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Weather and Infant Mortality in Africa

Masayuki Kudamatsu (), Torsten Persson () and David Strömberg

No 9222, CEPR Discussion Papers from C.E.P.R. Discussion Papers

Abstract: We estimate how random weather fluctuations affected infant mortality across 28 African countries in the past, combining high-resolution data from retrospective fertility surveys (DHS) and climate-model reanalysis (ERA-40). We find that infants were much more likely to die when exposed in utero to much longer malaria spells than normal in epidemic malaria regions, and to droughts in arid areas, especially when born in the hungry season. Based on these estimates, we predict aggregate infant deaths in Africa, due to extreme weather events and to maternal malaria in epidemic areas for 1981-2000 and 2081-2100.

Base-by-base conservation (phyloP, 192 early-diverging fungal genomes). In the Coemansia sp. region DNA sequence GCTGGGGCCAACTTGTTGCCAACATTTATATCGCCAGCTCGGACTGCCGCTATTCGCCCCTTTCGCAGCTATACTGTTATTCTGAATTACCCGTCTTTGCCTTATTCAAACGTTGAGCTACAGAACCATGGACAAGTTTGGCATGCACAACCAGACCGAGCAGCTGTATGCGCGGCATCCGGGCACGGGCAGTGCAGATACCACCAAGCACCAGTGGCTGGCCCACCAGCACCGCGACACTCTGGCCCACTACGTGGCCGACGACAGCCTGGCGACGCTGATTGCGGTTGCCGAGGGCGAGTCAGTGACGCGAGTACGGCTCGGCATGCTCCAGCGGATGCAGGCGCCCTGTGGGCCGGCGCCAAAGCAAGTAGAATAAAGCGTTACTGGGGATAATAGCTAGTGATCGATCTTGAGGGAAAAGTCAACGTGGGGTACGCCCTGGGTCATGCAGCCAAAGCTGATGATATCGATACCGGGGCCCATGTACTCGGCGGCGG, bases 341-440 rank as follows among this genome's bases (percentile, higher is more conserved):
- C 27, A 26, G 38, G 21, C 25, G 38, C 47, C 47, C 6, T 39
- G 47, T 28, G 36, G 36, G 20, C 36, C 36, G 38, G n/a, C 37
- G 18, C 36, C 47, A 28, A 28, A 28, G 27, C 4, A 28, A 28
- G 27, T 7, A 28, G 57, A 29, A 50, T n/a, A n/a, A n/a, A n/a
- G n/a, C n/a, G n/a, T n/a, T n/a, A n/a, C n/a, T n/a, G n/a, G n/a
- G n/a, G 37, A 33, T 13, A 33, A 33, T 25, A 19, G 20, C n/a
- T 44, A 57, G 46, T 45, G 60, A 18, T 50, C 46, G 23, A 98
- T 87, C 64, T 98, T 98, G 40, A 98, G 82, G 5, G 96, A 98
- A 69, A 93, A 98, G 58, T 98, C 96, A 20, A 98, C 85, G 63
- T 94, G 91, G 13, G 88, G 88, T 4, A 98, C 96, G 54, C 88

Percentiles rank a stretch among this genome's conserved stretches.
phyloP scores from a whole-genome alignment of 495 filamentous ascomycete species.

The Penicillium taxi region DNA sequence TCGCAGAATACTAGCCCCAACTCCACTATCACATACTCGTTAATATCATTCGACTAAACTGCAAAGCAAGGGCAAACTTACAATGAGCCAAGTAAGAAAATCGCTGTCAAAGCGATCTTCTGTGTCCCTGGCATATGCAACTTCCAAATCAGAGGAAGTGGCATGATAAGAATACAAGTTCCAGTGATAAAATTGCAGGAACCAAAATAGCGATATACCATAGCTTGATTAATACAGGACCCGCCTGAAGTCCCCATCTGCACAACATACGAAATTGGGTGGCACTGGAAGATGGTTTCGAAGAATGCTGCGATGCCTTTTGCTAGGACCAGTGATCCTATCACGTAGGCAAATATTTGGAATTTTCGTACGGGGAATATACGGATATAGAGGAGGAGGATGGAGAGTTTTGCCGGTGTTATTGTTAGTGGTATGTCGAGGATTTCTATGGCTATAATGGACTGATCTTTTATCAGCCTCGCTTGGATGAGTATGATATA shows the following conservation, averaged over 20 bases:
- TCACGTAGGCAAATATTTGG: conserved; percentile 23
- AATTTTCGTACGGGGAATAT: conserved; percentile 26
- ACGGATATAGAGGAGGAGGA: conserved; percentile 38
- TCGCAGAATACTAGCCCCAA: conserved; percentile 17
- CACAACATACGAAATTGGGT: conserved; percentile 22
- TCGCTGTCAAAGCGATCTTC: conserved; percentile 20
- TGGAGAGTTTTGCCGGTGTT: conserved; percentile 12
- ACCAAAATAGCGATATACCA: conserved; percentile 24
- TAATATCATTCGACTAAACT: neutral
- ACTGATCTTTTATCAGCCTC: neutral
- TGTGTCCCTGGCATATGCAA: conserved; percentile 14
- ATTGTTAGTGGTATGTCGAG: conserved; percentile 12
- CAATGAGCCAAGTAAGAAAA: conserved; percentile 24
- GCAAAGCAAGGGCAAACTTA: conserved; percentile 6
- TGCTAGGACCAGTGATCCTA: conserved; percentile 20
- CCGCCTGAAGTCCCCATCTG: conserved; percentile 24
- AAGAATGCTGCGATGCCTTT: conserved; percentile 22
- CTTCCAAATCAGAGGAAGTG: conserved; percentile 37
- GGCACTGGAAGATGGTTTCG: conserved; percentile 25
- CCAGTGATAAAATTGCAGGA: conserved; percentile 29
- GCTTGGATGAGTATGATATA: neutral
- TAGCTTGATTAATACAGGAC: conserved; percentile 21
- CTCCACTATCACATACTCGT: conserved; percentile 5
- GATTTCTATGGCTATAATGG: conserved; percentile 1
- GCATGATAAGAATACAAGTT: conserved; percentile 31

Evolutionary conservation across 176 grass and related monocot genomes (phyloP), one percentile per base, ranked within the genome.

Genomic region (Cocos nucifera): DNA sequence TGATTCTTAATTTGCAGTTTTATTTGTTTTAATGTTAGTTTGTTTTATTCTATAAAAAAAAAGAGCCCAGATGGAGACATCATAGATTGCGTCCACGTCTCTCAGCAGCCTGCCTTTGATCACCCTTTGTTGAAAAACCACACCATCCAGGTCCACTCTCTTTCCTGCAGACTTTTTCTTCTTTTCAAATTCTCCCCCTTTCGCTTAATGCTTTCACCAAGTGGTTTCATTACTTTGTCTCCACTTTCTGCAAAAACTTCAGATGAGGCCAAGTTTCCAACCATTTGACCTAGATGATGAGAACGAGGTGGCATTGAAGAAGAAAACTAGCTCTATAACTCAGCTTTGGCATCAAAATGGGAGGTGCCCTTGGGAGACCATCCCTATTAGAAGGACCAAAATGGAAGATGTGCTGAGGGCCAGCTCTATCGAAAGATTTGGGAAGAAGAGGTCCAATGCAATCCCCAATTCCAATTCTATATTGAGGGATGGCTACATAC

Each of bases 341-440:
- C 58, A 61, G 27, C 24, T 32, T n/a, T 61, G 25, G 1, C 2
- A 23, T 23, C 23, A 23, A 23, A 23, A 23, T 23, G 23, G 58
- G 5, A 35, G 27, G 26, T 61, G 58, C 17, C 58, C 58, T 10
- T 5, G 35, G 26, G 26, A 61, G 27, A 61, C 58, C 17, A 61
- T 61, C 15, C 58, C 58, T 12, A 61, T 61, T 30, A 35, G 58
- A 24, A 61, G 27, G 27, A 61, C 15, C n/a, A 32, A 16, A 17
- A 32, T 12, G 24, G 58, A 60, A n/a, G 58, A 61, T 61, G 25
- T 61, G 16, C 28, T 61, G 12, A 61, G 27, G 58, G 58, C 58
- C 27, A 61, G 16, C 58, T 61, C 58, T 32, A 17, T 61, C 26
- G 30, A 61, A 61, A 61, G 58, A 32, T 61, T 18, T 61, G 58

Keywords: climate change; maternal malaria; maternal malnutrition; natural experiments (search for similar items in EconPapers)
JEL-codes: I15 O13 O15 O55 Q54 (search for similar items in EconPapers)
Date: 2012-11
New Economics Papers: this item is included in nep-afr, nep-dem, nep-dev, nep-env and nep-hea
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